Landreath Gardens sits among a number of streets just to the south and west of the Manadon Roundabout that take their names from places in Cornwall, among them – Tintagel, Boscastle, Duloe, Anthony and Kynance. All of them well-known Cornish locations and easy to find on the map, but try looking for Landreath and you might struggle, unless you just happen to have a Tudor gazetteer to hand.
Up until the sixteenth century St Blazey was most commonly known by its ancient Cornish name Ladrait or Landrayth. Quite literally the name means ‘the church site on the strand’ (or estuary and the same ‘strand’ that Tywardreath – the house on the strand – refers to).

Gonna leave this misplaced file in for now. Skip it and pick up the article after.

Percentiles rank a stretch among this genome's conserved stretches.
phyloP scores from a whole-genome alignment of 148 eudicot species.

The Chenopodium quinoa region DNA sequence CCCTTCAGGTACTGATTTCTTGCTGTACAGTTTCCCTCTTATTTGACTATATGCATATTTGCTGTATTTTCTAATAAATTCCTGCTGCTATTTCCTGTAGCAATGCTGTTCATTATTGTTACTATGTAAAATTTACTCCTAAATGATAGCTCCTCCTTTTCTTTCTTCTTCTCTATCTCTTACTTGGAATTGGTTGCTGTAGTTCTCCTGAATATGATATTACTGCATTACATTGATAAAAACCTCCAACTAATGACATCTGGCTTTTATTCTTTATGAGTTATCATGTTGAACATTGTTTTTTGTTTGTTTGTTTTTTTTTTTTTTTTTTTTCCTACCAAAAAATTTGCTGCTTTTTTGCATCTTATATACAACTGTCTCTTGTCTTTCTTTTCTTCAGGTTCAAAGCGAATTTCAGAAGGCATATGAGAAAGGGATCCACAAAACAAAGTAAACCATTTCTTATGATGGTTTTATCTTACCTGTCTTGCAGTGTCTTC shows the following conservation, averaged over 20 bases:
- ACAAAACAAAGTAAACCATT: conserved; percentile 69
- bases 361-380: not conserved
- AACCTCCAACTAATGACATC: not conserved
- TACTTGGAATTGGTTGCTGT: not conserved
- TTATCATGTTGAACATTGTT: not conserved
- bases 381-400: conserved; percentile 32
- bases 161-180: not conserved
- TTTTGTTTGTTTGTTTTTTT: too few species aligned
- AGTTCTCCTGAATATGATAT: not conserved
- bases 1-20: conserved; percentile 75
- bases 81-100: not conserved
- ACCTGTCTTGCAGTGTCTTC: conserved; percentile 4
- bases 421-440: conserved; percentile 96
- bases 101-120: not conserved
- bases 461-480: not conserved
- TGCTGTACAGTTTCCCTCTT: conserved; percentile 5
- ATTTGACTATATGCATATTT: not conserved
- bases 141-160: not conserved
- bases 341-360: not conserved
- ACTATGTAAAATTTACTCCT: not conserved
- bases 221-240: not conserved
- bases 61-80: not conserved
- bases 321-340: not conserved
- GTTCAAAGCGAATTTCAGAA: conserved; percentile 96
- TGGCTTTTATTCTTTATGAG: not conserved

That church on the strand (which is now silted up and built upon and the strand,at Par Beach, is over a mile away) was dedicated to St Blazey – Sanctus Blasius – an Armenian martyr who, it is thought, lived in the fourth century, and in honour of his being tortured with wool-combs was adopted as the patron saint of wool-combers. After the reformation however many old Cornish names were Anglicised and Landreath was renamed after its patron saint.
In more recent years a new estate has revived the name in St Blazey, while here in Plymouth we have our own reminder of it.